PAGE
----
Opening inquiry

As free expression comes under challenge on some campuses, the University’s affirmation of a long-standing value may become a model for higher education.

Microbial me

Scientists are discovering how microbes not only make us sick but also keep our bodies working.

Of joy in the making

At convocation, one journey ended and another began for some 3,300 graduates. How did it feel? Their faces told the story.

Who’s the deviant here?

Sociologist Howard S. Becker, PhB’46, AM’49, PhD’51, talks about his career studying deviance.

Criminal injustice

Jonathan Rapping, AB’88, inspires attorneys who represent indigent clients to fight a system stacked against them.

Thirsty planet

Water is life, but ever scarcer. The most promising approaches to a mounting global problem may be molecular.

Crossed lines

A secret in her own family led Allyson Hobbs, AM’02, PhD’09, to uncover the hidden history of racial passing. Plus—Lost kin: An excerpt from A Chosen Exile: A History of Racial Passing in American Life.

Immeasurable

The impact of geochemist Clair C. Patterson, PhD’51, who determined the age of the earth and fought lead pollution.

Second act

It’s hard to say which was more liberating for Anna Chlumsky, AB’02: the moment she left acting, or the moment she came back.

Object lessons

On Antiques Roadshow, appraiser Gary Piattoni, AB’83, teases out the stories that things want to tell.

Social constructs

Michael Murphy’s MASS Design Group strives to make an architecture of community cohesion.

The great escape

Notes on an intellectual and musical journey.

Small universe, big glass

Leading cosmologist Wendy Freedman trains a telescopic lens on the biggest questions in the universe.

Eye of the beholder

For its 40th anniversary, the Smart Museum offers inviting, unexpected avenues to approach art.

Mega data

Chicago Booth economist Matthew Gentzkow sifts insights about the media from massive amounts of digital information.

Into the breach

A law professor offers an inside look at his experience on a presidential panel reviewing how the government protects national security and preserves civil liberties.

Onward and upward

With a string of headline gifts since its public launch, the UChicago Campaign is gathering momentum.

A political education

At the University in the 1960s, Bernie Sanders, AB’64, set out on a path that led to the Senate, and an unlikely place at the center.

Rolling the dice

Chicago Booth clinical professor of entrepreneurship Waverly Deutsch brings theatrical and gaming influences to her teaching.

Heal thyself

The president of the American College of Cardiology advocates a plant-based diet as part of shifting heart disease treatment from “event” to “prevent” focused.

All over the map

High school students fan out to help the University’s Urban Health Initiative chart the resources in Chicago neighborhoods where there are too few.

Novel talent

Novelist Matthew Thomas, AB’97, talks about learning to hear the story that wants to be told.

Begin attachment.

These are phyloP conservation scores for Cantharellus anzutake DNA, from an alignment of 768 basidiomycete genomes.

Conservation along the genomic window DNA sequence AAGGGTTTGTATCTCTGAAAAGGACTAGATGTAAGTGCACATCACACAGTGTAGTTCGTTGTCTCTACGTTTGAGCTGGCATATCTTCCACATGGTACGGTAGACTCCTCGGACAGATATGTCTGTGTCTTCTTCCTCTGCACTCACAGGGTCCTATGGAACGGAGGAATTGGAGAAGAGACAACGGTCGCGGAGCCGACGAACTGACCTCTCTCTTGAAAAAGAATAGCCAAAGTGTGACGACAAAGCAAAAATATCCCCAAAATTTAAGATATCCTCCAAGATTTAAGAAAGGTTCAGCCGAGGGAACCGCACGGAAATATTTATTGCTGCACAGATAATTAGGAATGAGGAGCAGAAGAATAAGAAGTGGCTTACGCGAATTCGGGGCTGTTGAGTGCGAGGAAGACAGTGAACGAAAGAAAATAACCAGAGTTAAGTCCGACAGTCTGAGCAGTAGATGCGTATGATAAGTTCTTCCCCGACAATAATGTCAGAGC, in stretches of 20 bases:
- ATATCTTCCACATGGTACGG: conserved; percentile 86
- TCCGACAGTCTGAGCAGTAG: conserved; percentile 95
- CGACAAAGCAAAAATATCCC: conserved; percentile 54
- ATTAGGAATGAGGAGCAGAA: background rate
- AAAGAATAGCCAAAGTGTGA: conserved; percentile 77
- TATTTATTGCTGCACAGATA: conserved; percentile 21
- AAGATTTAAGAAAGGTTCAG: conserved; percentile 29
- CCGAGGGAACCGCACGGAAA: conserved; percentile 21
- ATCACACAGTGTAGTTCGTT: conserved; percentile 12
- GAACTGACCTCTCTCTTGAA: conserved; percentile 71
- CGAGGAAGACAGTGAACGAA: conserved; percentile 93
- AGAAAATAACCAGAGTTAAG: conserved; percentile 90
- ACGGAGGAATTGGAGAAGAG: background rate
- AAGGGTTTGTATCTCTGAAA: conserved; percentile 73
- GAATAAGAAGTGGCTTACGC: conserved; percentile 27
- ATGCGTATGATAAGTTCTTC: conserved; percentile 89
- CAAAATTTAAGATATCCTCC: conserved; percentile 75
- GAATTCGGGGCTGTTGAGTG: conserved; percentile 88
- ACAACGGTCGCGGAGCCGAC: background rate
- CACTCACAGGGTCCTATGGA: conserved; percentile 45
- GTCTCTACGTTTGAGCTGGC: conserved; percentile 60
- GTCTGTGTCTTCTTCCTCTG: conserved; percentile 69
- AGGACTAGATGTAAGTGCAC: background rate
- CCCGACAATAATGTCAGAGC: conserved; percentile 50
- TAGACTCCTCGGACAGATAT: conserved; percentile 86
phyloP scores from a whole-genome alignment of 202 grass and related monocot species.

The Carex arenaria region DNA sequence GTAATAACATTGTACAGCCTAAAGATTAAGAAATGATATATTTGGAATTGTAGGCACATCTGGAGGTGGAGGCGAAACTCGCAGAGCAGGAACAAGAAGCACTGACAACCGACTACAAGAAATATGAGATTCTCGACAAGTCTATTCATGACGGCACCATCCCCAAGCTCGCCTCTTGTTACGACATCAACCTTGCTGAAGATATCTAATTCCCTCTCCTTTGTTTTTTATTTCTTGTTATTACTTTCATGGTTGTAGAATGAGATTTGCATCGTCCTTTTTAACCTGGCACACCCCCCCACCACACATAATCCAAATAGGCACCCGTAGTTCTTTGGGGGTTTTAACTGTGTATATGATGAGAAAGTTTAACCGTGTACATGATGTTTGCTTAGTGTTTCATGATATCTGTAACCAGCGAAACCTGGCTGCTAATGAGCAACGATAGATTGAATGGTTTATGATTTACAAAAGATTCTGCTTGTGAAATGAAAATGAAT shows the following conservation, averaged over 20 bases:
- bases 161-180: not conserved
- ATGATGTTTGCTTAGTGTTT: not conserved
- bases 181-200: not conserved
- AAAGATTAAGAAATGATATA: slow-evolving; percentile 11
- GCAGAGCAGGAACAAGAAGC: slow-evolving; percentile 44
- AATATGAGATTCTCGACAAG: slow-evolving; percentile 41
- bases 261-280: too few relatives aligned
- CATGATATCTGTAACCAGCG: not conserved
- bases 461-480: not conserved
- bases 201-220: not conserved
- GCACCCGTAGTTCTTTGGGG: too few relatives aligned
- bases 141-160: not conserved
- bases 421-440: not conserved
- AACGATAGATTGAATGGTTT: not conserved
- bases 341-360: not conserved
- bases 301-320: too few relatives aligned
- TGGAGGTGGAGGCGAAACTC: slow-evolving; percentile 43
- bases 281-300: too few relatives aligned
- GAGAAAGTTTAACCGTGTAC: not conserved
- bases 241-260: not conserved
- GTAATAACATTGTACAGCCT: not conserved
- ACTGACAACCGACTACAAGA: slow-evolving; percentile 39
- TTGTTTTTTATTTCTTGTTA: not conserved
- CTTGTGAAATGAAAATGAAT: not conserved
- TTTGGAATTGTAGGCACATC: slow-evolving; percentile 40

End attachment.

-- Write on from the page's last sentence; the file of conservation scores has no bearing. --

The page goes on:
Battle lines

French illustrators of World War I depicted the arena, the enemy, and the home front with bravura.

Delight in discovery

Economic historian Claudia Goldin, AM’69, PhD’72, takes a detective’s joy in gathering clues, analyzing data, and reconstructing the stories behind social issues.

Natural connection

Joining forces with the Marine Biological Laboratory, the University formalizes its long-standing links to a venerable scientific destination.

Storm driven

Researcher Maud Slye’s (EX 1899) contentious career helped open the field of cancer genetics. 

Up in the air

From balloon sculptures to an avant-garde video game, the art of Willy Chyr, AB’09, is all about the journey. 

In search of words lost

Wayne Scott, AB’86, AM’89, remembers—and misremembers—his Aims of Education address. 

Human capitalist

Reflections on the life and work of trailblazing economist Gary Becker.

City limits

Chicago Harris’s Gary Project joins forces with a dynamic new mayor to reframe the Indiana steel town’s future.

View from the page

Pulitzer Prize-winning Wall Street Journal columnist Bret Stephens, AB’95, brings a UChicago intellectual spirit to the sword fight of political commentary.

Elevated discourse

How the University of Chicago, the great books craze, and a love of Goethe helped create the Aspen Institute.

On human nurture

Philosopher Jesse Prinz, PhD’97, trains a skeptical eye on biological accounts of our behavior, beliefs, and emotions.

Centered in Delhi

A new home in India deepens the University’s historic academic connections to the country and concentrates its expertise on complex global problems.

Speaking volumes

Retiring University librarian Judith Nadler reflects on her prolific career.

What to make of it

Poet, critic, and scholar Maureen McLane, PhD’97, argues for poetry that synthesizes, “with passion and knowledge,” what it means to be human. Plus—Three poems: An excerpt from This Blue.

Ordered lives

Cloistered nuns tell their stories.